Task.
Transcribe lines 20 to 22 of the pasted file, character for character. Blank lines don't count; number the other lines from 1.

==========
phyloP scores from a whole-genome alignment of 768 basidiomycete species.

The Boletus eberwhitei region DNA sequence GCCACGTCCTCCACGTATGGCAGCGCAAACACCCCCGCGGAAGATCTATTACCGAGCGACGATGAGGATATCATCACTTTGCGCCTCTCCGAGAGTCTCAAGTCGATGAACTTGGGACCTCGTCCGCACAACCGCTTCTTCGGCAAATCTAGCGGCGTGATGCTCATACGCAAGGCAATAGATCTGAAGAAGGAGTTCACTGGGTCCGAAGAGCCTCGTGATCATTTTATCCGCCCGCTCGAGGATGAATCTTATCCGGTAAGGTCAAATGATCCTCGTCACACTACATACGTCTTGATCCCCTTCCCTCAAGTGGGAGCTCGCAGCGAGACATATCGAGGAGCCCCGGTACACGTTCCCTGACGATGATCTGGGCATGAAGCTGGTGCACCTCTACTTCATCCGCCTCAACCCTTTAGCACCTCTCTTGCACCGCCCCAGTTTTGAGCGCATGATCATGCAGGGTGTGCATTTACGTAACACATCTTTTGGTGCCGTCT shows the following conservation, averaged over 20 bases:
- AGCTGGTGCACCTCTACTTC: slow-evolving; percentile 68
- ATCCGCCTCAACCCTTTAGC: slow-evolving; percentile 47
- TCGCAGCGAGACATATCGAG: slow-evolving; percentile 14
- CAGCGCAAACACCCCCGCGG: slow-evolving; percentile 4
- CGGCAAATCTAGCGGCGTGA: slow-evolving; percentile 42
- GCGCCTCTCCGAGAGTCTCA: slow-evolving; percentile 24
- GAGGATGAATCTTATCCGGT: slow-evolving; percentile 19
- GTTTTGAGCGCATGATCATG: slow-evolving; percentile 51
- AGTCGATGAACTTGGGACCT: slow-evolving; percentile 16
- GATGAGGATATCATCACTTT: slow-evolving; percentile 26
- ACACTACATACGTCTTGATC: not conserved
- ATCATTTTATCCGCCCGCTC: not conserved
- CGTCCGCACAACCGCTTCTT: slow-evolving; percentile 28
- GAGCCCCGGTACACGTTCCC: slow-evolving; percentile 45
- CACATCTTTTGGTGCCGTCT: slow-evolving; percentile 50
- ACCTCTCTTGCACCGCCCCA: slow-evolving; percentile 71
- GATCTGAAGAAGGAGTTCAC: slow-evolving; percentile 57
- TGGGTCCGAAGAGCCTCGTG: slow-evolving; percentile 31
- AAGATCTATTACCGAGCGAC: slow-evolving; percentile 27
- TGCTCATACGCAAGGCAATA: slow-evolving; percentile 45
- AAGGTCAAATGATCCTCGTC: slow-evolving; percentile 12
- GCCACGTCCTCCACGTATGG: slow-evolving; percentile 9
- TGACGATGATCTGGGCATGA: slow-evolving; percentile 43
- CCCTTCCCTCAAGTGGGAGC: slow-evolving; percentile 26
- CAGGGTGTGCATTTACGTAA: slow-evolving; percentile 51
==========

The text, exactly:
- TGGGTCCGAAGAGCCTCGTG: slow-evolving; percentile 31
- AAGATCTATTACCGAGCGAC: slow-evolving; percentile 27
- TGCTCATACGCAAGGCAATA: slow-evolving; percentile 45